Pakistan’s Supreme Court is due on Wednesday to rule on the final appeal by a Christian woman sentenced to death by hanging over blasphemy allegations, a case that has drawn global attention and condemnation.
Asia Bibi, a mother of four, has been living on death row since 2010 when she became the first woman to be sentenced to death under Pakistan’s draconian blasphemy laws.
She was condemned for allegedly making derogatory remarks about Islam after neighbours objected to her drinking water from their glass because she was not Muslim.
Her case has outraged Christians worldwide and been a source of division within Pakistan, where two politicians who sought to help Bibi were assassinated.
A special three-person bench headed by Pakistan’s top judge, Chief Justice Saqib Nasir, is due to deliver the verdict at 9am local time (0400 GMT), according to a notice by the court.
Bibi’s case is also high on the agenda of religious hardliners in Pakistan, many of whom are fiercely opposed to her release.
The ultra-Islamist Tehreek-e-Labaik Pakistan (TLP) party, which makes punishing blasphemy its main campaign rallying cry, earlier this month warned the court against any “concession or softness” for Bibi.
“If there is any attempt to hand her over to a foreign country, there will be terrible consequences,” TLP said in a statement.
In November, TLP staged a crippling blockade of the capital after small changes to a religious oath, which it claims was tantamount to blasphemy. Seven people were killed and more than 200 wounded in clashes with the police and TLP’s supporters only dispersed after striking a deal with the military.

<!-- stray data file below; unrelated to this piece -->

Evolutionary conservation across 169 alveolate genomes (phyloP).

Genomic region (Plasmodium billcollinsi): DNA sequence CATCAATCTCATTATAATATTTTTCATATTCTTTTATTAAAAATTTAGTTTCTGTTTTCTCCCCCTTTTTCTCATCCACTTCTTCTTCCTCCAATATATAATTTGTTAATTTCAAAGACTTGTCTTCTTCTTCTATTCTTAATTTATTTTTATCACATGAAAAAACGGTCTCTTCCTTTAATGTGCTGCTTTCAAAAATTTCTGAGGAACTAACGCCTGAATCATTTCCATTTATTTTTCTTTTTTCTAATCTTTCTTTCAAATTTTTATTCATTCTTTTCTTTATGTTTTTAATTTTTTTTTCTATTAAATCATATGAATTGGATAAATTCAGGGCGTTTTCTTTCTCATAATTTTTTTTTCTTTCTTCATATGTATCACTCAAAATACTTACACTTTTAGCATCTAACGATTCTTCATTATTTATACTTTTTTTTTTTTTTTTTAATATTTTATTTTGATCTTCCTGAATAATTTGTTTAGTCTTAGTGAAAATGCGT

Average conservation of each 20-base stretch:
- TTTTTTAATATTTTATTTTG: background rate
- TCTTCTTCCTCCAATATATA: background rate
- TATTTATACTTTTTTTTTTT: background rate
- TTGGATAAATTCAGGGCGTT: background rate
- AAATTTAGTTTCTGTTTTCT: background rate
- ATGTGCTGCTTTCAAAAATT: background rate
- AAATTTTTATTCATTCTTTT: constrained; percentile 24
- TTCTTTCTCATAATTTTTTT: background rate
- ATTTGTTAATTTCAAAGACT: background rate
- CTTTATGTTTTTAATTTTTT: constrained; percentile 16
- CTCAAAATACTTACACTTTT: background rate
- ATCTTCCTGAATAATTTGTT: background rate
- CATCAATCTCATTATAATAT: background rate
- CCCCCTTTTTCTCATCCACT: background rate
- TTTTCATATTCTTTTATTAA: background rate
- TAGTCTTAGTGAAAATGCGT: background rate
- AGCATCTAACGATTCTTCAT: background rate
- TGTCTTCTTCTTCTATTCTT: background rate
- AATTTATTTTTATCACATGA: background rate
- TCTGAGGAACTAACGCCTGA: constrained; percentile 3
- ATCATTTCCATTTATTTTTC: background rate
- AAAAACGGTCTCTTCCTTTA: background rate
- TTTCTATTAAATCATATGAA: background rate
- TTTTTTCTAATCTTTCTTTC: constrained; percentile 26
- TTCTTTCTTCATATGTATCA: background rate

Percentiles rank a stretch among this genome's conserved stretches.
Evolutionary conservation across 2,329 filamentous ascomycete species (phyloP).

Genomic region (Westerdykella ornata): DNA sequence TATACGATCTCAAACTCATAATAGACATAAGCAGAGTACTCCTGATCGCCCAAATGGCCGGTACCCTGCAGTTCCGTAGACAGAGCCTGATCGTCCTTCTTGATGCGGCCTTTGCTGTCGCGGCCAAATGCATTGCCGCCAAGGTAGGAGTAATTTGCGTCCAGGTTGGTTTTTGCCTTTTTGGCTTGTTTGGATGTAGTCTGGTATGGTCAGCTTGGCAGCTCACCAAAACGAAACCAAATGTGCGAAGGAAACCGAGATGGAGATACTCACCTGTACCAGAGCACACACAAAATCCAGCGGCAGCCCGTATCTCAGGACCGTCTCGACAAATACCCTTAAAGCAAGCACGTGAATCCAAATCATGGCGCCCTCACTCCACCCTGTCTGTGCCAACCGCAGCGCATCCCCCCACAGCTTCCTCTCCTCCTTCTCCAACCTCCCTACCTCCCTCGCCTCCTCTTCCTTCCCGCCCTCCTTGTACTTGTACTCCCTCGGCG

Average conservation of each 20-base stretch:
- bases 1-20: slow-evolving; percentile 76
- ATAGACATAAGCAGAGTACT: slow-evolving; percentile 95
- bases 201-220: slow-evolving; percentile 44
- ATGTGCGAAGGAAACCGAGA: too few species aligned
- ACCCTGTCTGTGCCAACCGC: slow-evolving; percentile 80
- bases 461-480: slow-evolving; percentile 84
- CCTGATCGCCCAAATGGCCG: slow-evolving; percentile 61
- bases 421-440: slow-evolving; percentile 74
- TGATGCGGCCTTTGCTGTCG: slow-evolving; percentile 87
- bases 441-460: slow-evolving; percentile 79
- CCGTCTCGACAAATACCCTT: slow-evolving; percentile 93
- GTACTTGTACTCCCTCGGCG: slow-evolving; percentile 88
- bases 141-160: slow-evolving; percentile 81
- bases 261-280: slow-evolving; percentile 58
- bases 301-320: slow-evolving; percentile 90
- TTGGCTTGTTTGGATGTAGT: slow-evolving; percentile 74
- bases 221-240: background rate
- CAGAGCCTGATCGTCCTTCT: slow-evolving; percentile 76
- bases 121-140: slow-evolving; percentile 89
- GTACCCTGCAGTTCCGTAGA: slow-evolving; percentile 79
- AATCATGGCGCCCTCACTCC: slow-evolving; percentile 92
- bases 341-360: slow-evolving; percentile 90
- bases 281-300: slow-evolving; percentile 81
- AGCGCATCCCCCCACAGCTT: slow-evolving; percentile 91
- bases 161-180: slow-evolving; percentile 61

Insulting Islam’s prophet is punishable by death under Pakistani law, and blasphemy accusations stir such emotions that they are almost impossible to defend against. Dozens have been killed following blasphemy claims, sometimes by mobs of men.
Rights groups say the blasphemy law is increasingly exploited by religious extremists as well as ordinary Pakistanis to settle personal scores. The law does not define blasphemy and evidence might not be reproduced in court for fear of committing a fresh offence.
Bibi has always denied blaspheming and her representatives have claimed she was involved in a dispute with her neighbours and that her accusers had contradicted themselves.
In February, Bibi’s husband Ashiq Masih and one of her daughters met with Pope Francis shortly before Rome’s ancient Colosseum was lit in red one evening in solidarity with persecuted Christians, and Bibi in particular.
Pope Francis told Bibi’s daughter: “I think often of your mother and I pray for her”.
At the Rome gathering, Masih said his wife was innocent of blasphemy. “This is just hate against Christians, who are considered impure,” he said.
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